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10/21/94 FRED SEAY v. STATE

October 21, 1994

FRED SEAY, JR.
v.
STATE



Appeal from Cullman Circuit Court. (CC-94-514; CC-94-515; and CC-94-517). Frank Brunner, TRIAL JUDGE.

Released for Publication March 4, 1995.

Taylor

The opinion of the court was delivered by: Taylor

TAYLOR, JUDGE

The appellant, Fred Seay, Jr., was charged with the unlawful possession of a controlled substance in violation of § 13A-12-212(a)(1), Code of Alabama 1975; with driving while his license was revoked in violation of § 32-6-19, Code of Alabama 1975; with the unlawful possession of marijuana in violation of § 13A-12-214, Code of Alabama 1975; and with the unlawful possession of prescription drugs in violation of § 34-23-7, Code of Alabama 1975. A jury found the appellant guilty on all charges except the possession of marijuana charge. He was sentenced to five years' imprisonment on the conviction for unlawful possession of a controlled substance, to six months' imprisonment on the conviction for driving while his license was revoked, and to one year's imprisonment on the conviction for unlawful possession of prescription drugs.

The appellant contends that the court erred in denying his motion to suppress evidence of illegal drugs obtained from a search of his person. The appellant does not question his conviction for driving while his license was revoked.

The evidence presented at the suppression hearing tended to show that on June 22, 1993, Cullman County Sheriff David Laney received information from a confidential informant that the appellant would be transporting marijuana from a residence in west Cullman County to his residence on Airport Road in Vinemont in Cullman County that evening. The informant, who had provided Sheriff Laney with reliable information in the past, provided Sheriff Laney with the appellant's name and a description of the appellant's truck.

Investigator Charles Dansby of the Cullman County Sheriff's Department sent Officer Darrell Price to Airport Road to wait for the appellant. Officer Price saw a truck fitting the description given by the informant, and he began following it. He checked the license number of the truck and discovered that it was registered to the appellant. Officer Price turned on the patrol car's blue lights. The appellant did not stop immediately. The appellant threw something out of his truck window, pulled his truck off the road, and stopped.

Officer Price asked the appellant to get out of his truck and to place his hands on the truck's camper shell. Officer Price then noticed what appeared to him to be marijuana adhering to the appellant's right pants leg. Officer Price then looked inside the truck and saw what appeared to be marijuana on the seat.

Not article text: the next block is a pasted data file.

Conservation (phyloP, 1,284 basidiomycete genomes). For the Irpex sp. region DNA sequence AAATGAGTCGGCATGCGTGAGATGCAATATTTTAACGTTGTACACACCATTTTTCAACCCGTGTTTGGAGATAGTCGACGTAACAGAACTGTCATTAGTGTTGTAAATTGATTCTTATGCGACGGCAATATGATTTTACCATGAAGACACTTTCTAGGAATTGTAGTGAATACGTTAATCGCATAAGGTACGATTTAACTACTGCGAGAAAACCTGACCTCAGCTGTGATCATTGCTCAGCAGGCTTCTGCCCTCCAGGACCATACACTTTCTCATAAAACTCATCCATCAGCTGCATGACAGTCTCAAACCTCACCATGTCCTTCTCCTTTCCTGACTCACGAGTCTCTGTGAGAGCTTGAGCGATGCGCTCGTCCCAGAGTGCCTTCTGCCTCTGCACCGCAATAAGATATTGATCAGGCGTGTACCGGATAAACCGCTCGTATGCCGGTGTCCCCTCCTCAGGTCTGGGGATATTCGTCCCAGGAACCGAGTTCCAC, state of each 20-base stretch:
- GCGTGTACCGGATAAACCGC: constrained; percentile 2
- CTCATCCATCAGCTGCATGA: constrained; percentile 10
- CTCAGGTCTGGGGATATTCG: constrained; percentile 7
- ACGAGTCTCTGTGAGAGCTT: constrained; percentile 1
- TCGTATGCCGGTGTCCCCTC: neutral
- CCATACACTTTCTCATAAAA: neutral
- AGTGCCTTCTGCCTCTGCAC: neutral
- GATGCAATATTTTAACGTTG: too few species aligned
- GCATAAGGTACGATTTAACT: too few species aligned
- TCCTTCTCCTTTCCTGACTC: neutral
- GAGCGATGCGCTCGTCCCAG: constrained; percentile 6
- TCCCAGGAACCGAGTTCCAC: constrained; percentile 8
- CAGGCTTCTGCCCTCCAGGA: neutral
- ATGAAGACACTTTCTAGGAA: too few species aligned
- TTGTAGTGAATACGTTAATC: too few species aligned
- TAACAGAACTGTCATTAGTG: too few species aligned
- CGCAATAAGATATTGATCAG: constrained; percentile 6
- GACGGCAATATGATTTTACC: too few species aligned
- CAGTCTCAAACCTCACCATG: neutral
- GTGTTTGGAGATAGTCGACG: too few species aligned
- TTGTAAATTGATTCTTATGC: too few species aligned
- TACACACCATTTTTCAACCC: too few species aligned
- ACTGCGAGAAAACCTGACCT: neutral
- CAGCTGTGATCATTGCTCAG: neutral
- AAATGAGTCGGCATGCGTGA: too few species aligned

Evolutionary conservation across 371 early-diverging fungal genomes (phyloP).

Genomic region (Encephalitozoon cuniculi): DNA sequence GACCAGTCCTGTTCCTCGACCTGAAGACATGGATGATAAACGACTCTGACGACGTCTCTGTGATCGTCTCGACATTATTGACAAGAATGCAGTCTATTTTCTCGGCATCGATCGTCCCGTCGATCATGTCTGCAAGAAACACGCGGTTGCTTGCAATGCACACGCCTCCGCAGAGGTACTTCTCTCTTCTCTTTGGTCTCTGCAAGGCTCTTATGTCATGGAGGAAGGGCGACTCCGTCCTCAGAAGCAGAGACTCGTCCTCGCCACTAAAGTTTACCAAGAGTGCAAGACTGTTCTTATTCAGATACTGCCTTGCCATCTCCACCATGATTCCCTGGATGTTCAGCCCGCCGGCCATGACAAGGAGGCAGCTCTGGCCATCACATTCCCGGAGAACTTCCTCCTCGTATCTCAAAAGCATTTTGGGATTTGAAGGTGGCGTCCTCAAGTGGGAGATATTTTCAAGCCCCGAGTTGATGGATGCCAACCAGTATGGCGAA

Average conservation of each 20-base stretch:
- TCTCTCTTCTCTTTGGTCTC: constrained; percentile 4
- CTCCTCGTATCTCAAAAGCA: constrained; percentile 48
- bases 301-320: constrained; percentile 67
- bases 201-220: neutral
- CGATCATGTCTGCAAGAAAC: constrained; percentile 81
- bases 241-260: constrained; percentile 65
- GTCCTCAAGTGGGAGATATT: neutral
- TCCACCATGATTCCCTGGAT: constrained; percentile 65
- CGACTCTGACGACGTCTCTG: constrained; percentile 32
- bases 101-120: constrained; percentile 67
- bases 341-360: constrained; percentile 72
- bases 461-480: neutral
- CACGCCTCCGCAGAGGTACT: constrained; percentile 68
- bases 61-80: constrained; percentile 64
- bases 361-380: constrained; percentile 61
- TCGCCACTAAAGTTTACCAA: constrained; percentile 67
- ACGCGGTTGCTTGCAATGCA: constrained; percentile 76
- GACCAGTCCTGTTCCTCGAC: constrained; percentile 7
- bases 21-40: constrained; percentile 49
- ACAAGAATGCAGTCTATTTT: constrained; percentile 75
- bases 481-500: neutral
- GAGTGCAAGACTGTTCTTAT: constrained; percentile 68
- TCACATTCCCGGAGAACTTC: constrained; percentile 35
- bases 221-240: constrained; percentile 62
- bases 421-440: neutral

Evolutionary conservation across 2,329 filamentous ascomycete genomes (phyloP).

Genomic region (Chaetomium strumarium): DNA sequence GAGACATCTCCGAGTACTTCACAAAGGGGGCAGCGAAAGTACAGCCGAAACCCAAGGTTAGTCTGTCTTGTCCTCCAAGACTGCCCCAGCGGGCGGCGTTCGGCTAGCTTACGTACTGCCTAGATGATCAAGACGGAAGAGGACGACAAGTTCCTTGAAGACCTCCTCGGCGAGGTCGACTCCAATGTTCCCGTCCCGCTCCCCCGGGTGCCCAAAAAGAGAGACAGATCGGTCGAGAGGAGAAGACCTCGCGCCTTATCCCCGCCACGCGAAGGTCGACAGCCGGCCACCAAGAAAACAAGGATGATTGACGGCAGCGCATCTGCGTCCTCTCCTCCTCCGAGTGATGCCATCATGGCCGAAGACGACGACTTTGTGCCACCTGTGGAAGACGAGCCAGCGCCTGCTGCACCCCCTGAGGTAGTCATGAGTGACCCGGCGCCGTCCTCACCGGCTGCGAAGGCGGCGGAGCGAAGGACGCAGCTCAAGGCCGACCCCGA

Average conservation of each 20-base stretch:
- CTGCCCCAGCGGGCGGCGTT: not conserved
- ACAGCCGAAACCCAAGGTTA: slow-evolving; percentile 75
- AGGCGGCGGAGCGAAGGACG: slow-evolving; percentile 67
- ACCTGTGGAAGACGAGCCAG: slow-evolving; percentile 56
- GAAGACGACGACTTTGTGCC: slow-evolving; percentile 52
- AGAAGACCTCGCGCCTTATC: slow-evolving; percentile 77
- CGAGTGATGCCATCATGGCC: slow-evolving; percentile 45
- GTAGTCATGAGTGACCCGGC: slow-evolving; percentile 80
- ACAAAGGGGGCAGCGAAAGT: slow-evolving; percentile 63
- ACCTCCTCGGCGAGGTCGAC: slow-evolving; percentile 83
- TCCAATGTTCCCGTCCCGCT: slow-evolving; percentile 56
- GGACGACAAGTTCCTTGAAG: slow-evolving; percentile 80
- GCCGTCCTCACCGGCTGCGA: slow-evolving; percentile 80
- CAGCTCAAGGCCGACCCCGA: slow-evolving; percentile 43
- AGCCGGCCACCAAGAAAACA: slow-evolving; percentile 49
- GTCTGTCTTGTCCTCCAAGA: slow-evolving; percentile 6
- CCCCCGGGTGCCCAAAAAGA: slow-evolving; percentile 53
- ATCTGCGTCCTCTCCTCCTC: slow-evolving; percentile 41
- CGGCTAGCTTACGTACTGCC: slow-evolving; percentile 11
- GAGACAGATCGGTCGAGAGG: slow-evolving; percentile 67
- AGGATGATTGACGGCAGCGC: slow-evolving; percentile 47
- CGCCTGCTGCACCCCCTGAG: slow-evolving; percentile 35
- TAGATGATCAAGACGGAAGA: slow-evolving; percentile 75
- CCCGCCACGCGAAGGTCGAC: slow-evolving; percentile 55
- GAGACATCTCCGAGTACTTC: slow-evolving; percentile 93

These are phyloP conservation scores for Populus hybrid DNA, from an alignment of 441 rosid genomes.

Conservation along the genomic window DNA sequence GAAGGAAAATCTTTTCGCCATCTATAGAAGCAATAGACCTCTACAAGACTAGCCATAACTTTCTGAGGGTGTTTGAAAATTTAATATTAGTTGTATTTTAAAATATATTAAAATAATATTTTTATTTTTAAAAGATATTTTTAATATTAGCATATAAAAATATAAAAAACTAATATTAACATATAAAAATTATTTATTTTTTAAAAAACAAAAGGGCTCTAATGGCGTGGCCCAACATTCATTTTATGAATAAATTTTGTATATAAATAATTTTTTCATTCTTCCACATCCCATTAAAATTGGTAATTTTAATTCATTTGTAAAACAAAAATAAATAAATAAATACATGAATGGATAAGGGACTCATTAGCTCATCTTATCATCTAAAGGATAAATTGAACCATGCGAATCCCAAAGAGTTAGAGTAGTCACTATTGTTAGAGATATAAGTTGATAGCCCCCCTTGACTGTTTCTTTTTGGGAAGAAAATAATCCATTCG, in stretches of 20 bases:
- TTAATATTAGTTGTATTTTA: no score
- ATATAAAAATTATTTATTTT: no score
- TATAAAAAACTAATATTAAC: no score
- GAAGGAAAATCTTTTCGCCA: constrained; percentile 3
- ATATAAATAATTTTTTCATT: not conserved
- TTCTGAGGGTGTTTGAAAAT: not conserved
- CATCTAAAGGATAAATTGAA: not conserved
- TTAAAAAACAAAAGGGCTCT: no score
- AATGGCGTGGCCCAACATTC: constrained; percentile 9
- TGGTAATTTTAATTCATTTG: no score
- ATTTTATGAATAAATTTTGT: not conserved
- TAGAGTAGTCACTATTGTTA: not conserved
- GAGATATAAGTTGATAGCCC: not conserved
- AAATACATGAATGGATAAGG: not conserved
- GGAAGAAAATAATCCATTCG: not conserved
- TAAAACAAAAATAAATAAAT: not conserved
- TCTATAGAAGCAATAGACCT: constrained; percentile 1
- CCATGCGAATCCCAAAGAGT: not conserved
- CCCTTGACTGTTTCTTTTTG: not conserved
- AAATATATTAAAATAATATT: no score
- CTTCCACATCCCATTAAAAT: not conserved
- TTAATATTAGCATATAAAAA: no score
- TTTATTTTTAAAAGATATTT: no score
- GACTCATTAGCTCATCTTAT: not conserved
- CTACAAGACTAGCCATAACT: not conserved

Investigator Dansby joined Officer Price at the scene and conducted a "pat down" search of the appellant. Investigator Dansby noticed a golf-ball-sized package in the appellant's front pocket. He squeezed and manipulated the package to try to determine what it was. He then removed it from the appellant's pocket. The package contained one tablet of meprobamate, a controlled substance, and eight prescription strength ibuprofen tablets (800 mg Motrin).

Specifically, the appellant argues that the search went beyond the scope permitted by Terry v. Ohio, 392 U.S. 1, 88 S.Ct. 1868, 20 L.Ed.2d 889 (1968). Terry addressed the scope of a protective search for weapons. If the search of the appellant had been a search for weapons, it would have exceeded the scope set by Terry. See Minnesota v. Dickerson, ___ U.S. ___, 113 S.Ct 2130, 124 L.Ed.2d 334 (1993). If, however, at the time of the search, the officers had probable cause to arrest the appellant, the search was not a "Terry search" but a search incident to a lawful arrest.

"A search conducted prior to the formal act of arresting is unreasonable only where 'a lawful arrest could not have been made prior to the search.' LaFave, Search and Seizure, § 5.4(a) (2d ed. 1987).

"'. . . .

"'". . . If the prosecution shows probable cause to arrest prior to a search of a man's person, it has met its total burden. There is no case in which a defendant may validly say, 'Although the officer had a right to arrest me at the moment when he seized me and searched my person, the ...


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